I've got a web application with an architecture somewhat like a front-controller MVC design. I get HTTP requests, route them, run them through a filter layer, dispatch them to my domain classes which then when necessary access an intelligent data service through data layer classes. The domain classes then return a standard payload to presentation classes which know how to generate the HTTP/web page output.

The application has 3 major cross-cutting concerns: audit logging, instrumentation/metrics, and localization. The first 2 need to be available to almost every class in the composition root, domain, data and presentation categories. The latter, in just a handful of classes, though they are both in my domain and in my presentation layers.

My app uses a dependency injection container. Adding the 3 above services as dependencies causes code smells: too many parameters in the constructors, and a dependency each class does not really need to do its own responsibilty but yet must be able to access.

I've done a lot of reading (Mark Seemann, thanks for your extensive writing on related topics!) trying to find an optimal solution for my situation. I can imagine several possibilities:

  1. Use an aspect oriented programming library which will introspect my code and allow me to add arbitrary point cuts (join points) and wire up my services as advices at those points. This seems elegant. I do worry about adding more complexity, dependencies and performance costs (I push execution limits on some pages that are very data heavy).
  2. Use an abstract factory pattern of some variation to allow leaf classes to get their needed "outside" dependencies. This would require some difficult refactoring, as the core structure is in third party libraries I'd rather not customize and don't lend themselves to easy decoration.
  3. Create Decorators for the classes which need to log, record metrics or localize. This is rather what the aspect library would be doing automatically, isn't it? However, it might address performance concerns.
  4. Use an Ambient Context object. My reading says this is a bad choice.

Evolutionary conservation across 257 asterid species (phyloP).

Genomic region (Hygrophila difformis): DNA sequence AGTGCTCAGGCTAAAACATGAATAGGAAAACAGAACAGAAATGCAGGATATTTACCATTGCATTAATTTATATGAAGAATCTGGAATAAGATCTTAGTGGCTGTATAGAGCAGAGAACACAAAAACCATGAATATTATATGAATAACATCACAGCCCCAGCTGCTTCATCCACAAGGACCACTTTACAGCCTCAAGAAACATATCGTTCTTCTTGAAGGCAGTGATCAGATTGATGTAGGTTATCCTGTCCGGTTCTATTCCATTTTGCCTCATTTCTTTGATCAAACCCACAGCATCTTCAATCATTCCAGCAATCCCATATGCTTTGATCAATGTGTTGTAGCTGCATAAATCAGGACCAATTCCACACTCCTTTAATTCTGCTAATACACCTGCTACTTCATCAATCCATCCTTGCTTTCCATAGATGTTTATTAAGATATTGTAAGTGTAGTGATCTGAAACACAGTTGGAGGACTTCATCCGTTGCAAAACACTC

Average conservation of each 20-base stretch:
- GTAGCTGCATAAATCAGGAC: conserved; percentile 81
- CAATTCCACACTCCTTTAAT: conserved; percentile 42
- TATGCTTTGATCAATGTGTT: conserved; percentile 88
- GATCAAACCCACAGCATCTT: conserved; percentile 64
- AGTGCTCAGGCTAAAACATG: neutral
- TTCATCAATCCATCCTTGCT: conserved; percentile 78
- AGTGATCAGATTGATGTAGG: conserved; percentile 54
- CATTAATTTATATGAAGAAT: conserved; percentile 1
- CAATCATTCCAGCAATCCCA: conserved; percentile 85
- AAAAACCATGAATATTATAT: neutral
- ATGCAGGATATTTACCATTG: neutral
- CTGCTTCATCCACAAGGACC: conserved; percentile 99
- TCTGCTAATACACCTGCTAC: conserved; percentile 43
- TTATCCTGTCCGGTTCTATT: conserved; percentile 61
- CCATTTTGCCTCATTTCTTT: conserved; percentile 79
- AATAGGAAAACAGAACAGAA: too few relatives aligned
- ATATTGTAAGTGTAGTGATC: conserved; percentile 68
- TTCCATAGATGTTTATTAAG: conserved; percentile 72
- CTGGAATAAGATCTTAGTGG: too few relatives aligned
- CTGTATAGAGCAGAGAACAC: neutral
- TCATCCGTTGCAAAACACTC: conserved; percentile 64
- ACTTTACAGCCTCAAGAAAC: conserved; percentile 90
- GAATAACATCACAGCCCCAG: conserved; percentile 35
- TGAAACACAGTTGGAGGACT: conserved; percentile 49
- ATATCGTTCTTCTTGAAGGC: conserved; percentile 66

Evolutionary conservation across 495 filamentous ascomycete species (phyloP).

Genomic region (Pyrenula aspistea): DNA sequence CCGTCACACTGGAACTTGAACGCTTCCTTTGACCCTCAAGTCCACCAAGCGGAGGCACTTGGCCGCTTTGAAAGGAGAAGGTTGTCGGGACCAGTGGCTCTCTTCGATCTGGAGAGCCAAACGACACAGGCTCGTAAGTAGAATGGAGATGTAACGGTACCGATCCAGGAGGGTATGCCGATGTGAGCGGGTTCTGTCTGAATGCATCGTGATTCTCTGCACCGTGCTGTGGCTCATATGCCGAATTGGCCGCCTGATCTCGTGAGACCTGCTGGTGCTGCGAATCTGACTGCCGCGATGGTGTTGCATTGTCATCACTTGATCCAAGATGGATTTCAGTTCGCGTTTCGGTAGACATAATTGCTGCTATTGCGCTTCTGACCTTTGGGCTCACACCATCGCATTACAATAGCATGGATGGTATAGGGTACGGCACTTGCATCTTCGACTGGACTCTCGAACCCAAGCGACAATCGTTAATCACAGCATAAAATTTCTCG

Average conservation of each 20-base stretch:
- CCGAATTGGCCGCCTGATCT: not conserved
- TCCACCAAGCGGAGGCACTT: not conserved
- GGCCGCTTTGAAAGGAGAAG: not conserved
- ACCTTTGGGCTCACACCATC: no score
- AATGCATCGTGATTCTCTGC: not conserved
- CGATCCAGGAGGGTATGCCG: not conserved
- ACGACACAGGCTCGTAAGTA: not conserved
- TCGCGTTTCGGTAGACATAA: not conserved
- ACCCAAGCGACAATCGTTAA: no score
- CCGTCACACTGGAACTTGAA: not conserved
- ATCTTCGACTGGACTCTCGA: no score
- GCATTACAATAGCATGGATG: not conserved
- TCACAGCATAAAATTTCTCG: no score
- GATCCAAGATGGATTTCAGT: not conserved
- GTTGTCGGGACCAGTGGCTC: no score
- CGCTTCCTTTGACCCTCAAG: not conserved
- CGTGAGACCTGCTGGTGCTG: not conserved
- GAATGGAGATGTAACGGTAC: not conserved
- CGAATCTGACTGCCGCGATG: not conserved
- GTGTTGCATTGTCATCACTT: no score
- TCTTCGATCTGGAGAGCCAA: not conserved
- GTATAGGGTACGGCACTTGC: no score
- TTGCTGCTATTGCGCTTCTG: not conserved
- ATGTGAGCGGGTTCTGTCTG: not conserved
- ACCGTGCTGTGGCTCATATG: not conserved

5. Inject with the DIC and live with the code smell. ;-)

I do want to retain my ability to unit test everything and use mocks/stubs.

Are there other possibilities I've overlooked? (Redesign the entire app is not an option, by the way.)

  • 1
    Hi there, also new here and just spitballing - what about injecting properties or using setters where the constructor does not immediately need the dependency?
    – datashaman
    Jul 18, 2020 at 4:37

1 Answer 1


I'd just inject them and not think much about it, but try to automate the first two.

In Symfony the container automatically injects the logger in any class that implements the FIG LoggerAwareInterface. It might be worth it to automate it in your stack as well. You don't say where your DIC comes from, but if it's a standard one this will probably be a known use case and if you wrote it you can just add this feature in yourself.

I like this approach because it does not bloat the DIC definitions, making them easier to understand and mantain. It is convenient to add the logger to any class by just adding an interface and a trait (which is simple and standard, so much so that it comes from the same PSR) in the same file you were working on when you realized you needed a logger call.

It is trickier to give advice on metrics, because you don't say what you are measuring. If they are ubiquitous, I'd probably follow the same pattern that is used for the logger. You'd have to write your own 10-line interface and trait for those though.

I'm a bit surprised that you need localization outside of the presentation layer, unless your domain really has in i18n aspect, such as localized versions of entities. Even then, I'd expect that to be a different job than localizing the UI. In any case, since you mention that only a few classes need that, I'd add that dependency manually.

  • Thanks for the well-thought out answer. It's really good food for thought.
    – CXJ
    Nov 5, 2020 at 1:06

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